by Maria Lloyd
Recently, the group of dancing gay black men, The Prancing Elites, were given a television deal to show their stuff to the world. On the Fox show “Empire,” one of the sons of the main character happens to be gay.
This begs the question of whether or not there is an agenda by media to show black men are weak, feminine and woman-like as an effort to divert opportunities away from black men who are more masculine and heterosexual.
Fans of the Orijin Culture Facebook fan page had a critical debate about an image of a black male model wearing a colorful dress and blazer on the runway. Many believe the image is symbolic of a hidden agenda of some sort to make black men effeminate. The discussion ran rampant a few years ago when comedian Dave Chappelle went on Oprah Winfrey’s show and discussed how he was pressured to wear a dress for a movie he was doing with Martin Lawrence.
“…When I see they put every black man in the movies in a dress at some point in their career. I be connected the dots like ‘Wow this brother wearing a dress.’ This happened to me. I’m doing a movie with Martin. The movie’s doing good. So I walk in the trailer I’m like ‘Man this must be the wrong trailer ’cause there’s a dress in here.,” Dave explained.
He then discussed the conversation between he and a writer for the film, in which the writer tells him he would dress as a female hooker during one of the scenes. Dave refused to wear the dress and found it peculiar that the scene wasn’t discussed beforehand — that’s when the writer summoned the producer and director to speak with Dave in an attempt to encourage him to wear the dress. “And then I started thinking about it,” he said. “All the comics I’d seen — you know strong brothers. Why are they putting us in these dresses?” When the crew realized Dave would not put on the dress, they created a different scene. Dave was shocked by the rapid turnaround in which the writers, producers, and director were able to come up with a completely different scene after he refused to wear the dress. “They come back 10 minutes later with a whole new scene. And I’m like ‘D*mn, how did you write the scene so fast?‘” He continued: “You know it’s like, you gotta take a stand.”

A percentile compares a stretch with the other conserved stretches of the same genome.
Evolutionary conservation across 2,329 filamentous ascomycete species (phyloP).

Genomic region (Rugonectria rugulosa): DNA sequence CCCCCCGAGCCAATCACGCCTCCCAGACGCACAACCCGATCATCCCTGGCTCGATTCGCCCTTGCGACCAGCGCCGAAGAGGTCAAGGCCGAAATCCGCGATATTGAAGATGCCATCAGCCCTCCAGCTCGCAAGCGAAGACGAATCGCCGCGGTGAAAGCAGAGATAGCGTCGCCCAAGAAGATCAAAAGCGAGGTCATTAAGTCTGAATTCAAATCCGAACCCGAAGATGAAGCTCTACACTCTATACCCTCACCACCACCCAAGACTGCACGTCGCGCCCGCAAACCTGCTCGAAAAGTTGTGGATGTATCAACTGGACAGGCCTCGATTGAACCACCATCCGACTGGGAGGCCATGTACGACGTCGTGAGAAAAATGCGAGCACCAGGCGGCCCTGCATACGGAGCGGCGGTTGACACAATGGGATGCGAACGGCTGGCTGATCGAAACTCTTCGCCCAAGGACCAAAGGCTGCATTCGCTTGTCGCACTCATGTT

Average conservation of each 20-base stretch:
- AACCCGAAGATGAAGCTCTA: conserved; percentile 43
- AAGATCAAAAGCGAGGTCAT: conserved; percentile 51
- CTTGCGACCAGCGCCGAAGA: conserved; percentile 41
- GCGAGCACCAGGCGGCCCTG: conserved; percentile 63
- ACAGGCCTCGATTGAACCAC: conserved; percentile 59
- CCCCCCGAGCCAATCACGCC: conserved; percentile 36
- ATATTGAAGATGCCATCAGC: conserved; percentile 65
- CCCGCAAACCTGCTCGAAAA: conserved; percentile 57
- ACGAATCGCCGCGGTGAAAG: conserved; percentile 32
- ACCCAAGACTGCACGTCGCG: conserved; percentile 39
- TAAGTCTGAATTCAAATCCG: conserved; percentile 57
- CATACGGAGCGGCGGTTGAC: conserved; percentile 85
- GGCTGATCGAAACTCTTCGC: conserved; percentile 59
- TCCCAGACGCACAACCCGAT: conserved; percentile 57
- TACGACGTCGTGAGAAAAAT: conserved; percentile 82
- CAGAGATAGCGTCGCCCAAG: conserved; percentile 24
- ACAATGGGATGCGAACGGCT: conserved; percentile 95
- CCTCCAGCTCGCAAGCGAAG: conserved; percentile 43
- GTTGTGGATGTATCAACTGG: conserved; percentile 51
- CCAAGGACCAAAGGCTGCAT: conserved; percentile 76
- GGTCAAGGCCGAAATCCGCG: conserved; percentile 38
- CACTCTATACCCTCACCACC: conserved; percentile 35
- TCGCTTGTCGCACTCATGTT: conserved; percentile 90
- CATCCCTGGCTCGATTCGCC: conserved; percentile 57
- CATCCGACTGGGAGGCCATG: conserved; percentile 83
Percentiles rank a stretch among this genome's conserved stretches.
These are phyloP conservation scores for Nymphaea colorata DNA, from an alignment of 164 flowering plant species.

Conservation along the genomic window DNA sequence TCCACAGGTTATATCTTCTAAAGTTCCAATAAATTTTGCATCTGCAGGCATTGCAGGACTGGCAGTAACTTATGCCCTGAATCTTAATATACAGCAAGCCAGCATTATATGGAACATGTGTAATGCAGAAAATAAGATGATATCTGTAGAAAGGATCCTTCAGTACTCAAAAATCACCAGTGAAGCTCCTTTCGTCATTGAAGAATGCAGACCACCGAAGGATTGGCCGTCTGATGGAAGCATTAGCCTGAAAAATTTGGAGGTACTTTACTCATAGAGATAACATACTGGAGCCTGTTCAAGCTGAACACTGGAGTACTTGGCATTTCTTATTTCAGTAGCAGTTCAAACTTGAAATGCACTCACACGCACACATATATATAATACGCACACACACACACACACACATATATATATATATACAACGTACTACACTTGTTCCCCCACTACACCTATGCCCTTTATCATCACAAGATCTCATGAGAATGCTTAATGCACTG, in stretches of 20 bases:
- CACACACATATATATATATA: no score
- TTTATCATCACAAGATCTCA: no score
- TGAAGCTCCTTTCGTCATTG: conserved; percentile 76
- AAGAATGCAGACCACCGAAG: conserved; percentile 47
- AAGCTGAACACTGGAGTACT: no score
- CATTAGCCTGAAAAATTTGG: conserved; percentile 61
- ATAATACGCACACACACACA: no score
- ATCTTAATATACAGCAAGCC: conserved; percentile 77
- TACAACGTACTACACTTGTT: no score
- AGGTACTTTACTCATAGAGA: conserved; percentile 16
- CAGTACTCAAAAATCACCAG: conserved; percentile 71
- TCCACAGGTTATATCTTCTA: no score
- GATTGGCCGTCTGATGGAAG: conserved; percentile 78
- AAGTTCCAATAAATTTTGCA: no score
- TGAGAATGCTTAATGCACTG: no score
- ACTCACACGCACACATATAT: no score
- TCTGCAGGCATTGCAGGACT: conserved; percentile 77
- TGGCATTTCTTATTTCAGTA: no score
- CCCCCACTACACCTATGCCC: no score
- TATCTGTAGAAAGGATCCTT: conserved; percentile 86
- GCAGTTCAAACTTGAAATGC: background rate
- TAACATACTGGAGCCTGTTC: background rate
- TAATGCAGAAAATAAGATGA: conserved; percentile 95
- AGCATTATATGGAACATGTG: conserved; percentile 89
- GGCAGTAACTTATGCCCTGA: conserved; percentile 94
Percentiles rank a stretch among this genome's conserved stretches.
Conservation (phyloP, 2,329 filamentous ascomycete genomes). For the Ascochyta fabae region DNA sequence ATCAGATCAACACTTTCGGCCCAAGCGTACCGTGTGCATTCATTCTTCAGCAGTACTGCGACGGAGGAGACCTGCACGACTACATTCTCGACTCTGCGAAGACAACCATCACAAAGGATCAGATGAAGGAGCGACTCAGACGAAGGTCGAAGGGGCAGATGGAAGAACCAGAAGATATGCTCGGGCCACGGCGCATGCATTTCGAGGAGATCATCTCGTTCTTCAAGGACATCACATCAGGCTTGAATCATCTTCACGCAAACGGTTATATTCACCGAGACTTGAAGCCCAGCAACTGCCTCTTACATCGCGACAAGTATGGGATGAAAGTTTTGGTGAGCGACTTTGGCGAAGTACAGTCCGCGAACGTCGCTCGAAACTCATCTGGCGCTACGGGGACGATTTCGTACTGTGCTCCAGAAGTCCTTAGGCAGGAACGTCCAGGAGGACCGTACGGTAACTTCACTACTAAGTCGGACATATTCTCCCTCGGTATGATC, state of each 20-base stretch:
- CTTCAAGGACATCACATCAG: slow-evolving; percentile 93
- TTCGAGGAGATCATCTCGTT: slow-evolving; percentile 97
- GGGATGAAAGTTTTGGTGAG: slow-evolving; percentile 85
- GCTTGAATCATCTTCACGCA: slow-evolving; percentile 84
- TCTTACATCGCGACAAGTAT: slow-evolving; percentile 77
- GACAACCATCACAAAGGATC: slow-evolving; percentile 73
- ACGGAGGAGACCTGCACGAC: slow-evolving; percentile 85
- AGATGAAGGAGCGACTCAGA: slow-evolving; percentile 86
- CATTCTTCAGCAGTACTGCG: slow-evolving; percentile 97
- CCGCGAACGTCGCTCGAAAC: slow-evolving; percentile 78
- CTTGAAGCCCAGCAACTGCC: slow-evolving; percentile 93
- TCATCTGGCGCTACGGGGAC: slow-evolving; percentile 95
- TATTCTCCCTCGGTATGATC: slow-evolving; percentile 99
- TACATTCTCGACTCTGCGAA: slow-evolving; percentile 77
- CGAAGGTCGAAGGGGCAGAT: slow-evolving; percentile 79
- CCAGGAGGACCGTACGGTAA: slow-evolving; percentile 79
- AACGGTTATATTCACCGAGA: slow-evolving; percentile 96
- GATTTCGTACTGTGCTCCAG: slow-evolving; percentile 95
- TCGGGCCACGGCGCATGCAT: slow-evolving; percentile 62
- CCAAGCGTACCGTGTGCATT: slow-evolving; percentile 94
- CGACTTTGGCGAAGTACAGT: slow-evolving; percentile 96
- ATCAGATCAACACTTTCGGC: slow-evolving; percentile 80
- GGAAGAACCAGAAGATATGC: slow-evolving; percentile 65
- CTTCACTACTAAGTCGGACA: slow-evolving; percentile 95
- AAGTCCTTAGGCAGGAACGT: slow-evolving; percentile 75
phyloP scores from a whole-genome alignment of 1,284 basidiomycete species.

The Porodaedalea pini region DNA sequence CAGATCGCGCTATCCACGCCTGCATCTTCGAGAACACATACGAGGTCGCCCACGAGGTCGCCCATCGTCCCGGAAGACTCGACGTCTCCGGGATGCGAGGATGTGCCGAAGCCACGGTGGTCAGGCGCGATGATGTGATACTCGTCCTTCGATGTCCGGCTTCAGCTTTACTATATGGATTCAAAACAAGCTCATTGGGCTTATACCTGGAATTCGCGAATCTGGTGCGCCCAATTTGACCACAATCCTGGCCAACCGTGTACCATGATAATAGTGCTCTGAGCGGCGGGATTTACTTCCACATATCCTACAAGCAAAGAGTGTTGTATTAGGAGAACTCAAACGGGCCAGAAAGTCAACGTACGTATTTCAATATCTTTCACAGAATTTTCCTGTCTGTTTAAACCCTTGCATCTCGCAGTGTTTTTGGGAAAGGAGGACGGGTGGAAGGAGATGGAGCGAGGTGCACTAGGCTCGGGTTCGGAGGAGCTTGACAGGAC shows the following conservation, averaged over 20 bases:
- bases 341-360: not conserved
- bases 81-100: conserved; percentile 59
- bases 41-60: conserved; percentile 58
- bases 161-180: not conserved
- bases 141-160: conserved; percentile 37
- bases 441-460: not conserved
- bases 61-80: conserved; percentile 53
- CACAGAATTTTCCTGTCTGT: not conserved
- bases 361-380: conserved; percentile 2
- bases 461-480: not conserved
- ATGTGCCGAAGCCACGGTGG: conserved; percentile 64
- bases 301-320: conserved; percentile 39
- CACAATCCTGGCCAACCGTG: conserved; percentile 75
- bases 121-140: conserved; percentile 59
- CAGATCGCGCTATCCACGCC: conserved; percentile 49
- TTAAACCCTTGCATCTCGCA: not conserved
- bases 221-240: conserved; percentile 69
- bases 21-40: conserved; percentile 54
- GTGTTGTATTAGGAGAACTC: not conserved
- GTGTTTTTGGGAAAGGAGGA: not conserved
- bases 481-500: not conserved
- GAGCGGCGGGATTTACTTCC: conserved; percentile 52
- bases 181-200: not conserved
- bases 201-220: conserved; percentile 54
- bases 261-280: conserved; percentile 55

The image acquired from the Orijin Culture Facebook fan page acquired 200 shares, 80 “likes,” and more than 300 comments. While the majority of the commenters appeared turned off by the fashion itself, the other commenters debated about whether or not the image was exuding a hidden agenda to make black men effeminate.
Andrew Davis commented with a simple quote by Dr. Frances Cress Welsing: “The system of racism wants to turn Black men into women…because then they will not have an opponent and not have to fear white genetic annihilation because the man has become a woman…” Kiña del Mar’s comment disagrees with Davis’ quote: “There is nothing wrong with this. Manhood and sexuality are not determined by clothing. And let’s not forget how outraged some people were when women first started wearing pants. People thought they looked masculine/un-lady-like. Now, it’s the norm. Fashion norms change with the times and it’s a little silly to get so worked up about what type of cloth someone chooses to wear.”
On the plantation, there was a process called “Buck Breaking,” that was used to strip black men out of their masculinity. Whenever a black male stood up against the master, the plantation owners would beat him in front of his son and emasculate him entirely. They would also make him wear women’s clothing and possibly rape him in front of his sons, so that everyone on the plantation would lose respect for him. The message of Buck Breaking was very simple: If you are a strong black man, you will suffer. As a result, the sons of the “broken buck” would emasculate themselves voluntarily so as not to run into the wrath of the master.
Maybe what we’re seeing in media isn’t too far off from long-held traditions of white’s treatment toward blacks.